Comparison with national data. The national homicide rate for older adolescents was flat from baseline, in contrast to the decrease in Maryland; the rate for older adolescent Black males increased slightly nationally, in contrast to the sizable decrease for that group in Maryland. Despite this decrease, the 2007 rate for Black older adolescent males in Maryland remained much higher than the national rate for that group. Similarly, the national overall homicide rate in Maryland was higher than the national rate.

In 2009, Maryland males engaged in physical fighting at higher rates than females. Hispanics and Blacks had roughly matching rates, followed by adolescents multiple races. Whites had by far the lowest rate of physical fighting.

Comparison with national data. In 2009, the overall rate of physical fighting roughly matched the national rate. The national gender and racial/ethnic patterns mostly matched patterns noted for Maryland; one exception is that Hispanics had a lower rate than Blacks nationally, in contrast to roughly matching rates in Maryland.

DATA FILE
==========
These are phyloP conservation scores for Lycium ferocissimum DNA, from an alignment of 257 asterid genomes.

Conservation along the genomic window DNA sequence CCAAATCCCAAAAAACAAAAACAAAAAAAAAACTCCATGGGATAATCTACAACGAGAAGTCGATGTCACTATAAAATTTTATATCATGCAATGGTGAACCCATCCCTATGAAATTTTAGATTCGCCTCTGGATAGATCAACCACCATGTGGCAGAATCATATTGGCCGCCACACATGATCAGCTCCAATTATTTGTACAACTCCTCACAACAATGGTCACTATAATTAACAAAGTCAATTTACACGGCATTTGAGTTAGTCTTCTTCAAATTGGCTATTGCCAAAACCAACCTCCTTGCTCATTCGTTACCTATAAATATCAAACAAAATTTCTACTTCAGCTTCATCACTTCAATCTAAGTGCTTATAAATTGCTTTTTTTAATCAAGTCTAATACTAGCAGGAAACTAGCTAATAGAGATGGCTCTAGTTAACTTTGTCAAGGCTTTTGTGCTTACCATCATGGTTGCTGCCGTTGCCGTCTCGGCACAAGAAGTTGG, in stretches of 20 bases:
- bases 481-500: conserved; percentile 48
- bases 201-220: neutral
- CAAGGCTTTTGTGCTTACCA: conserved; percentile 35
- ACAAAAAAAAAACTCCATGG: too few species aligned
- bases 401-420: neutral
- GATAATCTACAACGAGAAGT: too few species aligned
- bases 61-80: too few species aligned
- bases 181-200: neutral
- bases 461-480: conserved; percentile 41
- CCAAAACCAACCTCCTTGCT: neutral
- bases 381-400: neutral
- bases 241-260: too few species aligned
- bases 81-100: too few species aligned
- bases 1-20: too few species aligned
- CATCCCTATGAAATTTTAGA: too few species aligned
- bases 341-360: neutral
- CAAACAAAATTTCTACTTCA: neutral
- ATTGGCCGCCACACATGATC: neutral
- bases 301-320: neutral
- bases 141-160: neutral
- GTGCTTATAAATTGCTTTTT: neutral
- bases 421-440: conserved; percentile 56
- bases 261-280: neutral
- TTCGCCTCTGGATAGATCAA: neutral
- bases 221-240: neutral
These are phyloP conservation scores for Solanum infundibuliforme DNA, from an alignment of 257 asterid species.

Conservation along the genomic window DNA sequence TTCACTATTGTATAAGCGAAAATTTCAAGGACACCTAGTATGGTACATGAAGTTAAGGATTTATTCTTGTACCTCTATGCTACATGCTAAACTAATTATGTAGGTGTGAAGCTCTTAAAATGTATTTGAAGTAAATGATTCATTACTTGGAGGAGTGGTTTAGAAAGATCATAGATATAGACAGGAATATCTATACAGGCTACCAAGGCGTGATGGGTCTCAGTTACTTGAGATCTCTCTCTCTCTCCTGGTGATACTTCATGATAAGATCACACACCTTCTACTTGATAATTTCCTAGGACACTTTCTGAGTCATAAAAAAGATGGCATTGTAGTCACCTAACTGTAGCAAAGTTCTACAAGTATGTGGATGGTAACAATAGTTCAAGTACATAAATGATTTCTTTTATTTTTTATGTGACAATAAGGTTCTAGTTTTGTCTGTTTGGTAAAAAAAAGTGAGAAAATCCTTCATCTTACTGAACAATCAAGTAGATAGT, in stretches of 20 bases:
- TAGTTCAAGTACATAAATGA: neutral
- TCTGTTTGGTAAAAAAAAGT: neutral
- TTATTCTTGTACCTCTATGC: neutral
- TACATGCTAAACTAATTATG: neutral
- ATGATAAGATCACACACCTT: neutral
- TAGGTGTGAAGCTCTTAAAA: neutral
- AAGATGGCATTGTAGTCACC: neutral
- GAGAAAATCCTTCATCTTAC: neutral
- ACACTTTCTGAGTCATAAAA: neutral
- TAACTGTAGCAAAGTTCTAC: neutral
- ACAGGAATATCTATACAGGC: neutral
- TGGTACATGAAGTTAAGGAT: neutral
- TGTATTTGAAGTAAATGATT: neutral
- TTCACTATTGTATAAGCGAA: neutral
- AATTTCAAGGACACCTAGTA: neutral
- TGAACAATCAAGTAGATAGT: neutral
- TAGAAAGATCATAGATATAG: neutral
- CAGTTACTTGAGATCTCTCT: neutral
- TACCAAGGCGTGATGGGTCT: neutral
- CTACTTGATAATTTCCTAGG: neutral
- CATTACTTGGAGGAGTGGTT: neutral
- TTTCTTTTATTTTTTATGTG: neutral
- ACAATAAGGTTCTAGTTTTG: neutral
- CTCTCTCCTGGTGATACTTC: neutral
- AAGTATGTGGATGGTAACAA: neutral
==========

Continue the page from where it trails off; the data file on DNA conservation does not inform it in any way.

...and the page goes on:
The overall rate of weapon carrying among adolescents in Maryland was three times higher among males than females in 2009. Adolescent of multiple races had the highest rate, followed by Hispanics and Whites, who had similar rates; Blacks had the lowest rate of weapon carrying.

Comparison with national data. The overall rate of weapon carrying in Maryland roughly matched the national rate, although females in Maryland had a higher rate than females nationally.  The national gender matched the pattern noted for Maryland. Also similar to Maryland, Blacks had the lowest rate nationally. However, Whites had a highest rate nationally, followed by adolescents of multiple races, then Hispanics, which differs from the pattern in Maryland.

Substance Abuse and Mental Health

(binge drinking, marijuana use, suicide, suicide attempts requiring medical attention)

Males and females in Maryland had roughly matching rates of binge drinking in 2009. Whites had the highest rate, followed closely by adolescents of multiple races and Hispanics, who had very similar rates. Blacks had by far the lowest rate among racial/ethnic groups.

Comparison with national data. The national gender and racial/ethnic patterns roughly matched those patterns in Massachusetts.

In 2009, males in Maryland had a slightly higher rate of marijuana use than females. Adolescents of multiple races had the highest rate, followed by Blacks, then Hispanics and Whites, who had similar rates. Racial/ethnic differences were very small.